The Commerce Department reported Thursday that consumers increased their spending 0.4 percent in November. The gain came after shoppers ratcheted up spending by 0.7 percent in October, the most since August 2009.
Even with the latest increases, consumers are still reluctant to go on the type of buying binges needed to dramatically lower the 9.8 percent unemployment rate.
Consumers’ incomes grew 0.3 percent last month, lifted by gains from fatter stock portfolios. Wages and salaries, however, barely budged. Hiring slowed to a crawl in November and paychecks got thinner.
By contrast, incomes increased 0.4 percent in October, reflecting stronger wage gains from a better hiring climate that month. Income growth is the fuel for future spending.
Looking ahead, economists foresee scant wage gains because the job market is only slowly healing. That’s one of the forces that will keep a lid on the type of lavish consumer spending needed to make a big impact on the unemployment rate.
Nonetheless, consumers in the final months of this year have been spending more freely, and that’s helping to invigorate an economy that has been stuck in a slow-growth rut.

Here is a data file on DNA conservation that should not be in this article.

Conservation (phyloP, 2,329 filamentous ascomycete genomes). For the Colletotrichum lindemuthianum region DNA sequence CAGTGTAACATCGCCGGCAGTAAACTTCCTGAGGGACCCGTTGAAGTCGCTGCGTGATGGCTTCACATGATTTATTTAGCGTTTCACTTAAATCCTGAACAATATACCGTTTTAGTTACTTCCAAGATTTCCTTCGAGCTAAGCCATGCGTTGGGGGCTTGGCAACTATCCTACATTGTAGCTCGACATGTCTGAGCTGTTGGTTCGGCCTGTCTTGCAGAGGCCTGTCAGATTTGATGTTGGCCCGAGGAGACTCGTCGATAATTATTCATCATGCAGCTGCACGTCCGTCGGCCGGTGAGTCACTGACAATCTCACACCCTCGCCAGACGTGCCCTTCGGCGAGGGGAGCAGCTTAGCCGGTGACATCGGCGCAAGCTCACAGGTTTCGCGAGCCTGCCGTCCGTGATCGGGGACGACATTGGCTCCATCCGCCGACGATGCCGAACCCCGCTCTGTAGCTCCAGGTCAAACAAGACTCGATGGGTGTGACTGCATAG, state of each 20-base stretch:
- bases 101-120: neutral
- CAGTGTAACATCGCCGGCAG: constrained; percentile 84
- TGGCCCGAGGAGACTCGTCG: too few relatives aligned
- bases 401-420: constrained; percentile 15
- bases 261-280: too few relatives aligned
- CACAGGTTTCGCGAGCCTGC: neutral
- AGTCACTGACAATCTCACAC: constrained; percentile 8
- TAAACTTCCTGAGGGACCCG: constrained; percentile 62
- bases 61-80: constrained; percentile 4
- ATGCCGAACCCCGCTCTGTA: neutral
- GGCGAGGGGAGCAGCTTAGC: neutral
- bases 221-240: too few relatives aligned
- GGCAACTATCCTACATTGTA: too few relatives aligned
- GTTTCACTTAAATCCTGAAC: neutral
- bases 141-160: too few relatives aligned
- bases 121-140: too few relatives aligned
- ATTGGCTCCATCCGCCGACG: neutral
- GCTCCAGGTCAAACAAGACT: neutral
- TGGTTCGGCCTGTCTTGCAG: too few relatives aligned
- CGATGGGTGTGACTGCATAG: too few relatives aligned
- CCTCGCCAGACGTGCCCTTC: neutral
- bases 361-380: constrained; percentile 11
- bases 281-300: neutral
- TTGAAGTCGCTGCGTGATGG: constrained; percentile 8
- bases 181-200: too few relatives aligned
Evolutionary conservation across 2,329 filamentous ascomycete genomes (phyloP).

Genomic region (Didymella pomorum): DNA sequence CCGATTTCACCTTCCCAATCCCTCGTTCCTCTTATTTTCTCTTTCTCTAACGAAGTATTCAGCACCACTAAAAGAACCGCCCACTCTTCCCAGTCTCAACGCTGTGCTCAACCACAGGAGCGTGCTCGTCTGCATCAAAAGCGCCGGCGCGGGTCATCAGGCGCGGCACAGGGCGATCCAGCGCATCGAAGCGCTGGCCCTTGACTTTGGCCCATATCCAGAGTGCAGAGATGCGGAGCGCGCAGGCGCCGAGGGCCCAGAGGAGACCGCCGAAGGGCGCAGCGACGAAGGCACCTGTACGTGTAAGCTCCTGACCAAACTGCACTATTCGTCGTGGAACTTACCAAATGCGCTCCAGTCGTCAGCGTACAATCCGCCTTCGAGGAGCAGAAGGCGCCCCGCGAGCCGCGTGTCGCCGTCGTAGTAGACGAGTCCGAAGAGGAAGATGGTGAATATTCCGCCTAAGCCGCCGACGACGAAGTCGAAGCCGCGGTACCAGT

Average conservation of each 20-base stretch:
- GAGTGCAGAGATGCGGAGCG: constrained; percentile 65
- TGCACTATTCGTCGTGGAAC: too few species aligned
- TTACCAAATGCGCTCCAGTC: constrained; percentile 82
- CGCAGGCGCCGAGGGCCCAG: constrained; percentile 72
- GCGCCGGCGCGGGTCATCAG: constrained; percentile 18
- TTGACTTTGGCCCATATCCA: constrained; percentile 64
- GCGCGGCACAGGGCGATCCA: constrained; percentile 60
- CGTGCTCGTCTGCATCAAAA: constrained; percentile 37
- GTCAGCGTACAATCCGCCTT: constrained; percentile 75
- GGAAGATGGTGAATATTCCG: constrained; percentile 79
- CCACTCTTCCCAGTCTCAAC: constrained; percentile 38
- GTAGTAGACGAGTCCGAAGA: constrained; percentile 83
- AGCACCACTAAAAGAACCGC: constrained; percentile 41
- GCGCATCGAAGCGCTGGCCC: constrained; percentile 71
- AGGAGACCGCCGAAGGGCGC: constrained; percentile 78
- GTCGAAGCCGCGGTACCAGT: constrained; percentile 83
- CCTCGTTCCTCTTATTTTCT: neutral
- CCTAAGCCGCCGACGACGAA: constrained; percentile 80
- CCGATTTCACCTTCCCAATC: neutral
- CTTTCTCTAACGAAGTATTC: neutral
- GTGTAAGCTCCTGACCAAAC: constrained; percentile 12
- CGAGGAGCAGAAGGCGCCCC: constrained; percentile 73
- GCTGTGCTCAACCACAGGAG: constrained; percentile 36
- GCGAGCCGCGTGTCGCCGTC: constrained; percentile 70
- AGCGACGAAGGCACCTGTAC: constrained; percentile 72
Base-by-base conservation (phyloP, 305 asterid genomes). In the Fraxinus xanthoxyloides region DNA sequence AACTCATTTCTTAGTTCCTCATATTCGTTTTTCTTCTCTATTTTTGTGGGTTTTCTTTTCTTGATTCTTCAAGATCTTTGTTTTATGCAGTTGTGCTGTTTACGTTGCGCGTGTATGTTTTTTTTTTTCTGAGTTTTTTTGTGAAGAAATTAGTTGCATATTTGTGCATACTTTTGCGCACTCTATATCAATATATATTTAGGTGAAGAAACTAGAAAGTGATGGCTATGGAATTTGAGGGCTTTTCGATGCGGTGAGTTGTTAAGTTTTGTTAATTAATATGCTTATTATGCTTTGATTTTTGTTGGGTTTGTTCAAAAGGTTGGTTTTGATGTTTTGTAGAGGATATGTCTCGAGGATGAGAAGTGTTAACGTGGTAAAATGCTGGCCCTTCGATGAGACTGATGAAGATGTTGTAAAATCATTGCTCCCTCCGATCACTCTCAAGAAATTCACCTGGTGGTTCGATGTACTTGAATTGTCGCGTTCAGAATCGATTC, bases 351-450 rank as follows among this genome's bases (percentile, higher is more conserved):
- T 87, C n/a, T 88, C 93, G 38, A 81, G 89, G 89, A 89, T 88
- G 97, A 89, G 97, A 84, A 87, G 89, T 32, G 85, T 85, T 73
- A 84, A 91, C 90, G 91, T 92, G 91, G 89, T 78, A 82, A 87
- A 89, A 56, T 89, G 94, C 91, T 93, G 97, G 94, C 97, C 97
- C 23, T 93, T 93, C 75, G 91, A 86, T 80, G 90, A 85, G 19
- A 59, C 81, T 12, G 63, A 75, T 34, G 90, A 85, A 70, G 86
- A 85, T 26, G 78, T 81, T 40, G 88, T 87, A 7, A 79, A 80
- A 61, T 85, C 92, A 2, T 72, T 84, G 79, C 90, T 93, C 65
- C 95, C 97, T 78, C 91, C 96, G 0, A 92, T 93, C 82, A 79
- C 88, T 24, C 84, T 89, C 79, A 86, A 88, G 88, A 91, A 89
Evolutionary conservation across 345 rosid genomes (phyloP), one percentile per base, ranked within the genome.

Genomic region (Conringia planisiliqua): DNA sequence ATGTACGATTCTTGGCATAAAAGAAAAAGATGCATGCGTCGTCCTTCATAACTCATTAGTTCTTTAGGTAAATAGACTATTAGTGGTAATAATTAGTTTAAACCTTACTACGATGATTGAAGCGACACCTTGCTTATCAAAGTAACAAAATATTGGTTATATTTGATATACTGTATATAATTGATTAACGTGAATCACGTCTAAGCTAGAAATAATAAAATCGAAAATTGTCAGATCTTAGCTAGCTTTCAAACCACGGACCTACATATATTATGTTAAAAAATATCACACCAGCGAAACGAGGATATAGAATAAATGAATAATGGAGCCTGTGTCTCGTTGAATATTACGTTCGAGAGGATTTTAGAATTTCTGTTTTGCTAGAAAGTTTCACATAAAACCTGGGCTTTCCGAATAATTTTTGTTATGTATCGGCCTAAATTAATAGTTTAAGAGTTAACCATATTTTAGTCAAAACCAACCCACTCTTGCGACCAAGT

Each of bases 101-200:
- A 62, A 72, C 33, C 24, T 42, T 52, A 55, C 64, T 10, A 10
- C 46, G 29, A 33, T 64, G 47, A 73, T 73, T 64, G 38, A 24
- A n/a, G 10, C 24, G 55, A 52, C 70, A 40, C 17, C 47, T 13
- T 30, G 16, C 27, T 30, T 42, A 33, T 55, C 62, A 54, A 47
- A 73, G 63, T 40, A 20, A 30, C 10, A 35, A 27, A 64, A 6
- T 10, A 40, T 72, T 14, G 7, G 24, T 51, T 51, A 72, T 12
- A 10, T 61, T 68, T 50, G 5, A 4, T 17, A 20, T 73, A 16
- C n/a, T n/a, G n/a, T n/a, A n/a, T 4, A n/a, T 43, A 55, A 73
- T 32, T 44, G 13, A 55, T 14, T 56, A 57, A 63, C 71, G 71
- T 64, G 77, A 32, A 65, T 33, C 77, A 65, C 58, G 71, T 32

Shoppers are spending more as stock portfolios grow, loans become a bit easier to obtain and massive layoffs have moderated. Discounts have also given shoppers more incentive to spend ahead of the holidays.
A price gauge tied to Thursday’s report showed that prices – excluding food and energy – rose just 0.8 percent for the second straight month. That is the smallest gain on records stretching back to 1960.
Consumer spending accounts for roughly 70 percent of economic activity. A rise in consumer spending is a key reason why analysts believe the economy picked up in the final three months of this year.
Analysts project the economy is growing at an annualized rate of at least 3.5 percent in the October-December quarter, up from a 2.6 percent pace in the July-September period.
For the final three months of this year, analysts predict consumer spending rose at an annual rate of up to 4 percent. Still, consumers would have to double that pace to match the spending rate recorded in the spring of 1983, after the 1981-1982 recession. That pace helped the economy grow at a rate of 9.3 percent and lead the country to a recovery.
Thursday’s report also showed that consumers saved 5.3 percent of their disposable income in November. That was down slightly from a 5.4 percent savings rate in October.
Analysts predict the savings rate will hover around that high range in the coming months. Americans saved 5.9 percent of their disposable income in 2009, the most since 1992. Before the recession, they were saving just over 1 percent.